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Who Was Nikola Tesla, and Why Are Electric Vehicle Companies Naming Themselves After Him?

By John Bromels – Jun 23, 2020 at 7:24AM

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The "mad genius" was one of history's great underdogs, like the electric car.

Two of the hottest names in electric vehicle stocks are truckmaker Nikola (NKLA -4.32%), shares of which are up more than 200% over the past month, and carmaker Tesla (TSLA -1.11%), whose stock recently crossed the $1,000/share threshold. These companies share something besides a sector, though: They also share a namesake. 

Both are named after turn-of-the-century Serbian-American inventor and physicist Nikola Tesla (1856-1943). But... why? 

Here's the real reason these two companies have chosen the same obscure scientist as their namesake, and what Tesla's life story can tell investors about these companies.

A Serbian 100-dinar note, on which Nikola Tesla is pictured.

Nikola Tesla was born in Serbia; his portrait appears on some Serbian 100-dinar notes. Image source: Getty Images.

Mad genius is still genius

Tesla was a pioneer in electrical engineering (as well as radio, but we won't get into that). His most significant invention was alternating (AC) electrical current, in which the flow of electrons periodically changes direction, as opposed to direct (DC) current, in which electrons travel in a single direction.

Tesla briefly worked for the legendary Thomas Edison, who was a proponent of DC current, but the two had a falling out. So Tesla partnered with Edison's rival George Westinghouse to develop AC current, sparking (no pun intended) the "current wars." Eventually, the superior AC current won out, and is now the standard form of electricity that powers U.S. homes and businesses (and electric vehicles).

Tesla was eccentric, to put it mildly. He made bizarre claims, including that he had built a "death ray" that could destroy airplanes from 250 miles away, and that he could communicate with New York City pigeons.

Although Tesla had made plenty of money through his partnership with Westinghouse, he got into financial trouble when funding ran out for some of his major projects, like a giant wireless communications tower on Long Island. Although famous, he died penniless in 1943.

What's in a name

Fast forward 60 years and engineer Martin Eberhard is trying to come up with a name for his electric car company. Up until that point, electric cars had almost all been glorified golf carts, but Eberhard envisioned a true performance automobile that would change how people viewed electric cars. So he didn't want the name to sound too "green."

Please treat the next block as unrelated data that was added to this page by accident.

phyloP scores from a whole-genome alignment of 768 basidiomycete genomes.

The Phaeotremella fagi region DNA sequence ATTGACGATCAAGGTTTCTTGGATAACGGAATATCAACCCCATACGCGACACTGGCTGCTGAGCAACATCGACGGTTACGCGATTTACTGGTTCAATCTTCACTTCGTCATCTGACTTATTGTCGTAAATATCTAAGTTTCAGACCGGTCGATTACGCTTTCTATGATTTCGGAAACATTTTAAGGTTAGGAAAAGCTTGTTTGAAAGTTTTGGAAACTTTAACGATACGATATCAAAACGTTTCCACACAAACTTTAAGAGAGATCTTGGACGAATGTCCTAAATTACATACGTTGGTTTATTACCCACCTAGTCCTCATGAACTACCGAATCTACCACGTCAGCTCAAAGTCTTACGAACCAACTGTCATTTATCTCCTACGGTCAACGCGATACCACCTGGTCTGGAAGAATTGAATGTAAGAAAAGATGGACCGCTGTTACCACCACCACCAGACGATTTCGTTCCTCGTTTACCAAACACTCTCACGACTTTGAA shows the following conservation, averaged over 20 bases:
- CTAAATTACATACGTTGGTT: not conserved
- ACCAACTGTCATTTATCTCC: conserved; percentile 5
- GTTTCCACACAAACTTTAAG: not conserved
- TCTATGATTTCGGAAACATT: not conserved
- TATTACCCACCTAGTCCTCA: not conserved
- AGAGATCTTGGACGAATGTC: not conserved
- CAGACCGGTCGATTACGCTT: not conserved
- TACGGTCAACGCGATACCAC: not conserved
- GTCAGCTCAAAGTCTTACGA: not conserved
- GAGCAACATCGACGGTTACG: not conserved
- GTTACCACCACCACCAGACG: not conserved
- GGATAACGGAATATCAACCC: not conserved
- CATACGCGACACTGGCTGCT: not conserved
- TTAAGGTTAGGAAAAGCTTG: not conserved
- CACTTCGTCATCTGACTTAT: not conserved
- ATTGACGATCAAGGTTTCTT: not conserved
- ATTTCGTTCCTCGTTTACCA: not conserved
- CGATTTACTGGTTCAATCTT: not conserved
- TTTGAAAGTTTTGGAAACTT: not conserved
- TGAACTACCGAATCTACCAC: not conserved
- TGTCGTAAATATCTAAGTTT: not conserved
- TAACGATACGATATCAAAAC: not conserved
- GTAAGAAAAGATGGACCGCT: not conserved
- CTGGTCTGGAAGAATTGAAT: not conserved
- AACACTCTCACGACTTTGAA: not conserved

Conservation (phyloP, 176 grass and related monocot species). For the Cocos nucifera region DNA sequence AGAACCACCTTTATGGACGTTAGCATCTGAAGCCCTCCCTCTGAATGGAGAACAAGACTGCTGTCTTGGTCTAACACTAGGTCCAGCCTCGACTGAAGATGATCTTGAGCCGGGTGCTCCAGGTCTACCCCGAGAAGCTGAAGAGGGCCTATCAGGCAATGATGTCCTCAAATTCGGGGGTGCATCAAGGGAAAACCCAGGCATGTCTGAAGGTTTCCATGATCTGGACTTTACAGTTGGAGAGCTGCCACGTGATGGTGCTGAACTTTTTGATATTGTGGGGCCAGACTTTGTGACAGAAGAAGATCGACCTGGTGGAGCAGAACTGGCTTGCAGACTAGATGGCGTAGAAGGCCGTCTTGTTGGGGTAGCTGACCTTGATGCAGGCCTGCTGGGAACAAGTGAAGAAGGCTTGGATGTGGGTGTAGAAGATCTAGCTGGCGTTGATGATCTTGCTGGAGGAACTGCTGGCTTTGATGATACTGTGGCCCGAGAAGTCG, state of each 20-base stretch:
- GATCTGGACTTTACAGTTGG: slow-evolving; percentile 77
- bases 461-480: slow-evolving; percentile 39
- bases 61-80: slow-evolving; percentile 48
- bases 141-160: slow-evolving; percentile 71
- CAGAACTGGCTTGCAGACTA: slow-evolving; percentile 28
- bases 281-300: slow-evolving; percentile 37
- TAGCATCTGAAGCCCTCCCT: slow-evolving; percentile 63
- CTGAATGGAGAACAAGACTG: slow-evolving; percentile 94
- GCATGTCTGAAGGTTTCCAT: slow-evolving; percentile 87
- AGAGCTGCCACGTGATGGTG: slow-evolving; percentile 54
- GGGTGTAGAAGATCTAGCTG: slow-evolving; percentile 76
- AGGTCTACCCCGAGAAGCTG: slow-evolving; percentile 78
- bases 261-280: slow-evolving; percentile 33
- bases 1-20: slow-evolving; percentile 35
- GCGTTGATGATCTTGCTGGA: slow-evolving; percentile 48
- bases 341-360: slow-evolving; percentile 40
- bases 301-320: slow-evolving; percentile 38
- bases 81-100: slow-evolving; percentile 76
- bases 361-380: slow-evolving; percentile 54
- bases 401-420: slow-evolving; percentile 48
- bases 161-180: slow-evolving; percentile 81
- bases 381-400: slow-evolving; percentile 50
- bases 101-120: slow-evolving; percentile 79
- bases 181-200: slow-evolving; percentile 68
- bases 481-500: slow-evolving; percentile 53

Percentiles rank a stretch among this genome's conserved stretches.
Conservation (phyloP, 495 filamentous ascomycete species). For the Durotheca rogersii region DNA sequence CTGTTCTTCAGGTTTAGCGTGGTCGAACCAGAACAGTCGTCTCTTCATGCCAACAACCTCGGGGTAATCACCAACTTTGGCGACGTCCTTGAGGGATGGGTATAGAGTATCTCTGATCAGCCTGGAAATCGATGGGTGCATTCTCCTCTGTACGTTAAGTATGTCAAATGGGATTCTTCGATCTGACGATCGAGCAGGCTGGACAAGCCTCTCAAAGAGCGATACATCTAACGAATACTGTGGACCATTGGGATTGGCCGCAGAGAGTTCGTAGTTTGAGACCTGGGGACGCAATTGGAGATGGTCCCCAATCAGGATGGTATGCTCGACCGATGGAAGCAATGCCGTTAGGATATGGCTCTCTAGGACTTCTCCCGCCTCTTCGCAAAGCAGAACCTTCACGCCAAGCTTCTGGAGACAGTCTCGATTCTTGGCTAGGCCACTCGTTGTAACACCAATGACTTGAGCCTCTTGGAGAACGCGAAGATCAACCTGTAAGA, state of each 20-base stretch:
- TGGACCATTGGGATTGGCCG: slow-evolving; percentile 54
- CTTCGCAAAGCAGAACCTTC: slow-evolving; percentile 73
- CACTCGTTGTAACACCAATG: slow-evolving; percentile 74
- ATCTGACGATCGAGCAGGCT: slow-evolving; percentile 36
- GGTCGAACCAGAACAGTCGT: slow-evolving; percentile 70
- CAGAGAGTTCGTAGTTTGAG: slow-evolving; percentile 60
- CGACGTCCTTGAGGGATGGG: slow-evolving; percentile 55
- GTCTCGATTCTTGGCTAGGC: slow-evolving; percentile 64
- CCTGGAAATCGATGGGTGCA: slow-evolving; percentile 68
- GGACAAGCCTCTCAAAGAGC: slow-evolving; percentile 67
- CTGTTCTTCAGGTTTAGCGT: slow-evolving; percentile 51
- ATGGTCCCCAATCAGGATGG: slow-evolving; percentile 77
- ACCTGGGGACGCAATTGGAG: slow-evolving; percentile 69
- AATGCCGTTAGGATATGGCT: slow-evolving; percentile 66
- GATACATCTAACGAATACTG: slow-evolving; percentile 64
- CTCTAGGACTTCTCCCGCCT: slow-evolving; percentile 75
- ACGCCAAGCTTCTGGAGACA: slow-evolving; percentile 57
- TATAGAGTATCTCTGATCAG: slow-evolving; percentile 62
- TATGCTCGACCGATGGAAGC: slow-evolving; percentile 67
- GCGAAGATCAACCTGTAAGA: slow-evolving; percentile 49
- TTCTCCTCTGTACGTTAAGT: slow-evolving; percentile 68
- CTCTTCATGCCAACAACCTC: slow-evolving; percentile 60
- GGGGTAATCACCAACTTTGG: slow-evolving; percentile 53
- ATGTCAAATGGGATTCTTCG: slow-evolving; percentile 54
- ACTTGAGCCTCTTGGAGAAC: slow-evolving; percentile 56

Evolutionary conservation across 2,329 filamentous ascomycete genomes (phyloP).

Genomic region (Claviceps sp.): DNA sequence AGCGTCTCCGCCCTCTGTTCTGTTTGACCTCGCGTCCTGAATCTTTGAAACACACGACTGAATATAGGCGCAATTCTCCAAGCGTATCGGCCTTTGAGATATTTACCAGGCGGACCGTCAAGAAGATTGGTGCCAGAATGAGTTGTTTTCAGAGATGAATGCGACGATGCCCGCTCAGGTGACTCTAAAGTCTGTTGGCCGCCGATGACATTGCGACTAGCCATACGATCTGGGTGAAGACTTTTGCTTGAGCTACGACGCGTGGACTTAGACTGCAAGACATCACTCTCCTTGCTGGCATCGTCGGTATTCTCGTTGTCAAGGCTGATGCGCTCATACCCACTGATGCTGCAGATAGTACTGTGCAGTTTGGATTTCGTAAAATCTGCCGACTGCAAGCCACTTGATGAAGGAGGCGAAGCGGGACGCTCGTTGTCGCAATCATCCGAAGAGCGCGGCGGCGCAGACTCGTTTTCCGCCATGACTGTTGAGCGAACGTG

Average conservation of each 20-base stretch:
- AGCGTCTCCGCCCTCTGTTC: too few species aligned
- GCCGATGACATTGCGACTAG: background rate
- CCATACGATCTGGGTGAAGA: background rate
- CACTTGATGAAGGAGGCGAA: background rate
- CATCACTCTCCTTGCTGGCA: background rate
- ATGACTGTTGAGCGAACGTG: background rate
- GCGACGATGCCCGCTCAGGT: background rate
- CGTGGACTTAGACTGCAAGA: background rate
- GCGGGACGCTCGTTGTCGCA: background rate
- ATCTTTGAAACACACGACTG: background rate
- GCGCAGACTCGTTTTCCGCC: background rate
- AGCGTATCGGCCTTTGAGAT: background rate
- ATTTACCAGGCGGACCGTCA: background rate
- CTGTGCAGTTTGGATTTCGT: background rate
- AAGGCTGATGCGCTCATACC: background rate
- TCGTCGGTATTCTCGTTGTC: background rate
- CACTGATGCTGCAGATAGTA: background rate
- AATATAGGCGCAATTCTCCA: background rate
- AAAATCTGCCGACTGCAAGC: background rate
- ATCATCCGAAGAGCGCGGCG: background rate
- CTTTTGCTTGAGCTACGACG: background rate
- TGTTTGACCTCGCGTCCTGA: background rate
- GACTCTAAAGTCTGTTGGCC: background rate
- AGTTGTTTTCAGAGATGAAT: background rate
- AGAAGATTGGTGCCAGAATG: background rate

He'd been pitching ideas to his then-girlfriend (now wife) Carolyn for months, but she hadn't liked any of them until he proposed the name "Tesla Motors" in honor of Nikola Tesla. She reportedly replied, "Perfect! Now get to work making your car."

Eberhard's co-founder Marc Tarpenning liked the name (current CEO Elon Musk hadn't yet joined the company) and secured the domain in 2003. An early version of that website explained the name choice thusly: "Without Tesla's vision and brilliance, our car wouldn't be possible." In a 2018 interview, Musk recalled that he and the founders discovered that the name "Tesla Motors" had already been trademarked in the U.S.; they bought the rights in 2004 for $75,000.

Even more appropriate

Nikola's founder Trevor Milton named his company after Nikola Tesla too, but the choice seems less to honor the electricity pioneer and more to piggyback on the name of the already-successful Tesla Motors. Interestingly, Milton's previous ventures ended similarly to some of Nikola Tesla's.

Milton founded Nikola in 2014 after departing natural gas storage technology company dHybrid Systems. He says that an investor was stealing dHybrid's intellectual property, much as some of Tesla's patents were infringed upon by Guglielmo Marconi and others. Milton's previous venture, an e-commerce company called Upillar, saw early success but shut down when funding dried up, much like Tesla's unfinished communications tower.

And, of course, both Milton and Musk have raised eyebrows with some of their more provocative statements. Luckily, neither is claiming they can talk to pigeons... at least, not yet.

What investors should know

The life of Nikola Tesla is a cautionary tale for investors considering buying into the two companies that bear his name. The inventor ended up ruined when his big promises couldn't be fulfilled with the funding he'd secured.

Tesla Motors has also struggled to meet its lofty promises, particularly in terms of deadlines and profitability. Despite that, investors were more than willing to throw ever-increasing amounts of cash at Musk & Co. If Nikola Tesla had only been so lucky, his story might have ended very differently.

Right now, Nikola is also making lofty plans for fuel cell-powered semi trucks and pickups, plus a national filling station network for its vehicles. But the company hasn't built a single truck, nor made a dime of revenue. Whether investors are willing to stick with Nikola over the long term will determine whether it ends up like Tesla the man, or Tesla the company. If you buy in, you'll want to monitor Nikola closely

John Bromels owns shares of Tesla. The Motley Fool owns shares of and recommends Tesla. The Motley Fool has a disclosure policy.

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Tesla, Inc. Stock Quote
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